Seattle Now & Then: The Zindorf Apartments

(click to enlarge photos)

THEN: A close “read” of this concrete pile at 714 7th Ave. will reveal many lines of tiles decorating its gray facades.  (Courtesy, Lawton Gowey)
THEN: A close “read” of this concrete pile at 714 7th Ave. will reveal many lines of tiles decorating its gray facades. (Courtesy, Lawton Gowey) 
NOW:  One of the Zindorf’s prides, its colored tiles, survive now but under colored coats of what appears to be impervious paint.  The real color of the tiles survives for study and touch in the arching entrance.
NOW: One of the Zindorf’s prides, its colored tiles, survive now but under colored coats of what appears to be impervious paint. The real color of the tiles survives for study and touch in the arching entrance.

Mathew Partrick Zindorf, the sturdy builder-developer of these namesake apartments, ran a classified in The Post-Intelligencer for Sept. 19, 1909 that trumpeted the qualities of his then modern four-story (with basement) creation on the east side of 7th Avenue, mid-block between Cherry and Columbia Streets.  Distributed throughout were seventy-one apartments, 40 of two rooms, 28 of three, and 3 of four.  Everyone of them had disappearing beds, tiled and enameled bathrooms, kitchenettes fitted with gas ranges and refrigerators, and every apartment was entered thru the elegance of doors aglow with art glass, and along floors, halls and stairs finished in Alaska marble and art tiling.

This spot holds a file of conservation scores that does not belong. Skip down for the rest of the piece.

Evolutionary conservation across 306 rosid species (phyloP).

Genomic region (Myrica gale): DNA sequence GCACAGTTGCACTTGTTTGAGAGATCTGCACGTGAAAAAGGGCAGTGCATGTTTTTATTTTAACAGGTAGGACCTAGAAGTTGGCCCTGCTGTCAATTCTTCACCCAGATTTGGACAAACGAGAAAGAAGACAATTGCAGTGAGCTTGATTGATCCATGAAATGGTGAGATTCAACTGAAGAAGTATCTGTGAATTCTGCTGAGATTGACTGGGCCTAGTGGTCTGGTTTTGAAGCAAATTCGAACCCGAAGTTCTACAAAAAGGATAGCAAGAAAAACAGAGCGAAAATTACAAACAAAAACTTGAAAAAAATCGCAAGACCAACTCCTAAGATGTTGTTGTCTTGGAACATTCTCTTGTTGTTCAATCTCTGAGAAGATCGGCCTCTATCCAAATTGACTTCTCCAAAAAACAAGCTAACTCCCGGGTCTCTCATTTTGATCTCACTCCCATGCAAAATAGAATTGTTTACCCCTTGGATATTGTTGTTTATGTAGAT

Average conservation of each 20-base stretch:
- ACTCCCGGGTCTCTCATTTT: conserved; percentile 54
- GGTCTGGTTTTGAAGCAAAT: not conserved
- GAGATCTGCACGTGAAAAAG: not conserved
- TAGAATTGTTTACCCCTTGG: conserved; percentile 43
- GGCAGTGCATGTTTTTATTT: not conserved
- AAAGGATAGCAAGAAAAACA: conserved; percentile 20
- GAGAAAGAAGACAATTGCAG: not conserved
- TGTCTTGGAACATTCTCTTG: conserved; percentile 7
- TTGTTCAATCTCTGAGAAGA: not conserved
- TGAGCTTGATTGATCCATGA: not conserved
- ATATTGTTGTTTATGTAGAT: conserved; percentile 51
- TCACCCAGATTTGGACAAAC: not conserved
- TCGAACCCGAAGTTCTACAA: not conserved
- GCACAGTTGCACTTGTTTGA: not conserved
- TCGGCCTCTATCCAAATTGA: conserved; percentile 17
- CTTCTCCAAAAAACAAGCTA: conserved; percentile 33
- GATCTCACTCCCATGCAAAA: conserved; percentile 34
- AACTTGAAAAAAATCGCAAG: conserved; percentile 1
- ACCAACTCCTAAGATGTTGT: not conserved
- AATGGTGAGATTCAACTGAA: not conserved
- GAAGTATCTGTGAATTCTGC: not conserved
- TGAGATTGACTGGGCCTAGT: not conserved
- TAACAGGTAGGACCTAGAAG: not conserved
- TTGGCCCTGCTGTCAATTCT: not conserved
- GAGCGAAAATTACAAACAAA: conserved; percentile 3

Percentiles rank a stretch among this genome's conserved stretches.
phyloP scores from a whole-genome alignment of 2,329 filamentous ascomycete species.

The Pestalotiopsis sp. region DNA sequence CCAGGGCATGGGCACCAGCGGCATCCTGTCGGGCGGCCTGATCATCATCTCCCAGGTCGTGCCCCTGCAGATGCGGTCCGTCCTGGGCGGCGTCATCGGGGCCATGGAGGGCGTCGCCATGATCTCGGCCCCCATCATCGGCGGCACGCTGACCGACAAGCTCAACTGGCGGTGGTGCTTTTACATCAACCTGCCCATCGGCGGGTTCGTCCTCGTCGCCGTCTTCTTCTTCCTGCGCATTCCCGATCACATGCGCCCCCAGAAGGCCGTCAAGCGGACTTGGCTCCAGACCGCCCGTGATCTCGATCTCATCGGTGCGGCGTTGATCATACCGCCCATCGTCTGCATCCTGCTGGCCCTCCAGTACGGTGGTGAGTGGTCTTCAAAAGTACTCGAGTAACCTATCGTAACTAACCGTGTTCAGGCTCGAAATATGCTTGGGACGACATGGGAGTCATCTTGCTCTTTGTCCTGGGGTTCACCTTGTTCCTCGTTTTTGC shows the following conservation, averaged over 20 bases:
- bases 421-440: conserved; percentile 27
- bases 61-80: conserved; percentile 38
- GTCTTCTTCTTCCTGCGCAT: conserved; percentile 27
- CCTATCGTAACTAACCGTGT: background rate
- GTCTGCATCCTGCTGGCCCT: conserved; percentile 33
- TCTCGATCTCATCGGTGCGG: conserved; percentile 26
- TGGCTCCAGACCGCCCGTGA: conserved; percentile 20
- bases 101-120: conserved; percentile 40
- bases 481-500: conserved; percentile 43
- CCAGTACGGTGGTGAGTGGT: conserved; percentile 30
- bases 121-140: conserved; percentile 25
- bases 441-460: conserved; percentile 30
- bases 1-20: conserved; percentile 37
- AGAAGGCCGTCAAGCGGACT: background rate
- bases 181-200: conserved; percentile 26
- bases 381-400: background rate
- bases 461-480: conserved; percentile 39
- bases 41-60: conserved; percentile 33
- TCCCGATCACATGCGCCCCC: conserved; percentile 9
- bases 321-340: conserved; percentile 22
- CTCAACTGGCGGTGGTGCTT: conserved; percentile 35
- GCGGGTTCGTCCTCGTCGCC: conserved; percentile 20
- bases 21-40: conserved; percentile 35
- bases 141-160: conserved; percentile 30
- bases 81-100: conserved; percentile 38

Preservationish Diana James, quoted here, recorded this peek into the Zindorf entrance while researching for her history of Seattle apartment house, "Shared Walls" and often shared with this blog.  Three details follow, also by James.
Preservationist Diana James, quoted here, recorded this peek into the Zindorf entrance while researching for “Shared Walls,” her history of Seattle apartment houses, and often shared with this blog. The three details follow, are also by James.

Zinborn-entrance-tiled-by-D.James-No.-2WEB

Zindorf-entrance-tiles-by-D.James-No.-2-WEB Zindorf-entrance-titles-by-D.-James-No.-3-WEb

A Seattle Times early clip on the "new Zindorf."
A Seattle Times early clip on the “new Zindorf.”
The 1912 Baist map locates the Zindorf.
The 1912 Baist map locates the concrete Zindorf and its brick neighbor the Columbia at the southeast corner of Columbia St. and 7th Avenue..

The apartment’s accompanying portrait – from about 1911 – reveals that it was lavishly decorated with art tile on the outside as well.  But most importantly, these apartments were made of fireproof reinforced concrete.  It was a point of such gravity to the long-lived Zindorf that the first line in his Seattle Times obituary for April 13, 1952 reads, “93.  Long-time Seattle construction engineer, who built

1-obit-ST-4-13-1952-Zindorf-WEB

the first reinforced concreted structure here . . .the Zindorf Apartments.”  Historian Dianna James, author of “Shared Walls,” a history of Seattle’s apartment buildings, doubts it.  She nominates the Waldorf apartment-hotel for that distinction.  Built a few blocks north of Zindorf at the northeast corner of 7th and Pike and about three years earlier in 1906, in a Times report from 1907, the Waldorf is also described as strictly fireproof . . . built of reinforced concrete . . . There is no wood of any kind, except the flooring.”

A July 11, 1909 clip from the Times.
A July 11, 1909 clip from the Times.